Additionally, because visibility graphs can provide insights into local, non-oscillatory processes20, they go beyond the information provided by ‘global’ measures that summarize time series in a single parameter1 (series entropy, fractal dimensions, power spectrum or even methods that are sensitive to similar (repetitive) motifs on multiple time scales (e.g., multiscale entropy methods)).

Equipped with the notion of visibility graph as a starting point, we explore here a systematic extension to that method, which is designed to satisfy the desiderata outlined above and capture different dynamics that may determine peaks and pits in a given signal. As indicated above, we are interested in a measure of asymmetry that can be applied to time series that do not have a natural minimum, which can be combined across measurements, and which is relatively robust to noise.

The rest of the paper proceeds as follows: in the Methods section we introduce the theoretical formalism, along with a theoretic analysis and validation for synthethic processes. For simple (stochastic and deterministic) processes we show that this methodology can capture peak/pit asymmetries with similar performance to that state of the art indicators, however for more complex processes involving combination of different dynamics and scales we show that this methodology outperforms state of the art approaches. We confirm such findings with extensive numerical simulations and rigorous results on concrete, canonical complex dynamics. In the results section, we first show that this method offers novel descriptions for spontaneous brain activity in humans and differentiates between states of consciousness. For financial time series, it captures important features of financial regimes linked to major events in stock markets. We finally explore the application of this framework for extensive climatic data.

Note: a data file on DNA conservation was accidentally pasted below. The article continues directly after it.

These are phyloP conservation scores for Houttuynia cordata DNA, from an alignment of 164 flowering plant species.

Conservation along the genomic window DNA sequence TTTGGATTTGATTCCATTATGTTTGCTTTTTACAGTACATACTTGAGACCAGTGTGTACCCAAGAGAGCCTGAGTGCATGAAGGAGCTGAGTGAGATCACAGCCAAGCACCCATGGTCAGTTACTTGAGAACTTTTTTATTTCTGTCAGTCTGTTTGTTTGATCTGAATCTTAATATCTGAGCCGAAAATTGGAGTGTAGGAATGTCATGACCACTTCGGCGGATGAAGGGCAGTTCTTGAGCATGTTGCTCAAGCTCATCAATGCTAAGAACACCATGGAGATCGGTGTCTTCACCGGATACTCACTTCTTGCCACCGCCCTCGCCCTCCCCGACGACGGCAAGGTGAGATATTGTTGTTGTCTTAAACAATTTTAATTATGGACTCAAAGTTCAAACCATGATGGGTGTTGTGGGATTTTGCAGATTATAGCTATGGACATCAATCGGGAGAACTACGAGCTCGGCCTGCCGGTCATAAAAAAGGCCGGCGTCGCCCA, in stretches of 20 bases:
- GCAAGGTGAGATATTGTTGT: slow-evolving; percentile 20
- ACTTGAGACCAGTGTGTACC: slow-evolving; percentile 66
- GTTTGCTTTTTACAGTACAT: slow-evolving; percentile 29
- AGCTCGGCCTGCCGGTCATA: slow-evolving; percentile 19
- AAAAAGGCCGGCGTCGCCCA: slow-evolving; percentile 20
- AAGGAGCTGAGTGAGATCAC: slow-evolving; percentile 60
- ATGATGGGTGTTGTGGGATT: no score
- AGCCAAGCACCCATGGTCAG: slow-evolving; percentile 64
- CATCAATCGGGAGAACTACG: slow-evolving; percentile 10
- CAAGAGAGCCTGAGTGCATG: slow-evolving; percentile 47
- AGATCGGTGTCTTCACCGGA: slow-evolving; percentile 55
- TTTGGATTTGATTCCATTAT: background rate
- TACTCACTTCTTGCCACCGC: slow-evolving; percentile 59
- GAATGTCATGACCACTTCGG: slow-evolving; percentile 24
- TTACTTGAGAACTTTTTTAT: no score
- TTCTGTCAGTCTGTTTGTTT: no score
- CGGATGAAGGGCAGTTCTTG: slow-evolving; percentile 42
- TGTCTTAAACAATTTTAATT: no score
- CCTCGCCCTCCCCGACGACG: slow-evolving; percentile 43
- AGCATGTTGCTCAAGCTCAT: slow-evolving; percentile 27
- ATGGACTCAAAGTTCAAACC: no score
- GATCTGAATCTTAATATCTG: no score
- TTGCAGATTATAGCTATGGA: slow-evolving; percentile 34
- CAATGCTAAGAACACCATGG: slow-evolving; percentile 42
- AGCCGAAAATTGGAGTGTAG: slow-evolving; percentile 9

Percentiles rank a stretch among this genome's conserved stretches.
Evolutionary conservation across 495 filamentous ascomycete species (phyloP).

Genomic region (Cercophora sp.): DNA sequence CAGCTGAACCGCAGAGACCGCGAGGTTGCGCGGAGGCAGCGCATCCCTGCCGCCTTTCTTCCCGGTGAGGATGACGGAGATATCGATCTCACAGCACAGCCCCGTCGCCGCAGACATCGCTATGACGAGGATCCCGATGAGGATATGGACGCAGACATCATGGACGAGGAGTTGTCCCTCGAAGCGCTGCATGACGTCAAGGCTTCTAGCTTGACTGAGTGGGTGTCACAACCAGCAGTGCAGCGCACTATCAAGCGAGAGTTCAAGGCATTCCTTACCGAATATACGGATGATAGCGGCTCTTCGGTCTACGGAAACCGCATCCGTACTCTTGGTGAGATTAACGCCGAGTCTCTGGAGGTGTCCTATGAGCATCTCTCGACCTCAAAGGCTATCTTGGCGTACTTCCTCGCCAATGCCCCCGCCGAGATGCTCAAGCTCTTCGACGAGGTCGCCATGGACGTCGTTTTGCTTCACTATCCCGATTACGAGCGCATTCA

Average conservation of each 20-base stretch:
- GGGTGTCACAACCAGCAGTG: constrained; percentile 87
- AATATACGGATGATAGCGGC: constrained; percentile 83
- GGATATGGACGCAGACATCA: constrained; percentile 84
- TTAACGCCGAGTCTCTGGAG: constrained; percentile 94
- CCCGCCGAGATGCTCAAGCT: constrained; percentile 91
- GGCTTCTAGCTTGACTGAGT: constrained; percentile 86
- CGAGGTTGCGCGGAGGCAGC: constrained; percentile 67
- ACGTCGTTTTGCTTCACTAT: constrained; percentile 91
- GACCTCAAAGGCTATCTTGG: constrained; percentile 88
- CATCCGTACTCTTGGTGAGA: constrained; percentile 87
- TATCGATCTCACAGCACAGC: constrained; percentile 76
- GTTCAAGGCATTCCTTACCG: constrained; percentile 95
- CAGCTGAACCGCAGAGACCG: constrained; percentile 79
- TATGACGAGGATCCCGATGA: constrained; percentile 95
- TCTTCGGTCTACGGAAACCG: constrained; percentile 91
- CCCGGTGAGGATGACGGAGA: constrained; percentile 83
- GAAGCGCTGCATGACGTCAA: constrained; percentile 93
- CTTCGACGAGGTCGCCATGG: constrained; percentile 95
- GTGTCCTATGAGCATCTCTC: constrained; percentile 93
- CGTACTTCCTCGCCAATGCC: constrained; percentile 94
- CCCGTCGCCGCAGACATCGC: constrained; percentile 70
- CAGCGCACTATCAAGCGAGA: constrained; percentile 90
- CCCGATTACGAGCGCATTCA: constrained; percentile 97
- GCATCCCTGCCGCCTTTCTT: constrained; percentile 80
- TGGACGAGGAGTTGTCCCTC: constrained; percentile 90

Graph-theoretical framework for peak/pit asymmetry quantification

Peak and Pit subsets

Let us consider a real-valued time series of size N, \(X=\{x(t{)\}}_{t\mathrm{=1}}^{N}\). The traditional step to get access to peak and pit statistics is to define two ordered sets, namely peak = {x(t)|x(t + 1) < x(t), x(t − 1) < x(t)} and pit = {x(t)|x(t + 1) >  x(t), x(t − 1) > x(t)}. The hypothesis is that the statistics of these sets, and its difference, carry relevant information on local fluctuations of X and can be used as a feature for making diagnostics. Mathematically, differences in the statistics of peak and pit can be related in principle to two scenarios, namely: (S1) different marginal distributions, and (S2) different correlations (i.e. peak and pit might have similar marginals but different temporal correlations). Additionally, (S3) characteristic cross-correlations between peak and pit can also be informative (e.g. peak and pit might have similar marginal distributions but say, fluctuate in an anti-correlated way with one another). Among the plethora of possible descriptors, one should be able to identify and separate what scenarios (S1 − 3) the measures are addressing. As a matter of fact, asymmetries between peak and pit statistics have only been addressed relatively recently, and the state of the art statistical tests e.g. Amplitude Fluctuation Asymmetry (AFA8) or Amplitude Variance Asymmetry (AVA9) essentially considers scenario (S1) by comparing the variances of these marginals (through the logarithm of the so-called Variance Ratio VR = σ2(peak)(t)/σ2(pit(t)) in the case of AVA, where σ2(X) is the variance of the random variable X). As these measures only considers the one-point marginals of each set, they cannot give us particular insights on scenarios (S2) or (S3), and therefore disregard these aspects. However it is a computationally simple statistic, and probably because of its simplicity the quantity |log(VR)| is currently used to assess the similarity between peak and pit statistics as mentioned above when describing prior applications to neurobiological time series. In addition, the degree to which AVA or AFA in any given time series is driven by extreme points42 is unclear and necessitates manual examination. In practice, it appears there may be a relation between the AVA of brain time series and the skewness of the empirical distribution42, though analytically AVA and skewness are independent as the same distribution can produce time series with markedly different AVA values depending on specific sampling. Incidentally, note that the quantity |log(VR)| fulfils the axioms of a metric only in the case where log(VR) is positive. This can be easily proved from the triangle inequality: take X, Y, Z. For σ2(X) > σ2(Y) > σ2(Z) we can drop the absolute values and the triangle inequality saturates log(σ2(X)/σ2(Y)) + log(σ2(Y)/σ2(Z)) = log(σ2(X)/σ2(Z)). Take however σ2(X) > σ2(Y), σ2(Y) < σ2(Z). In that case the triangle inequality is not satisfied in general, as we have log(σ2(X)/σ2(Y)) − log(σ2(Y)/σ2(Z)) = log(σ2(X)σ2(Z)/σ2(Y)σ2(Y)) which in general is not larger or equal than log(σ2(X)/σ2(Z)).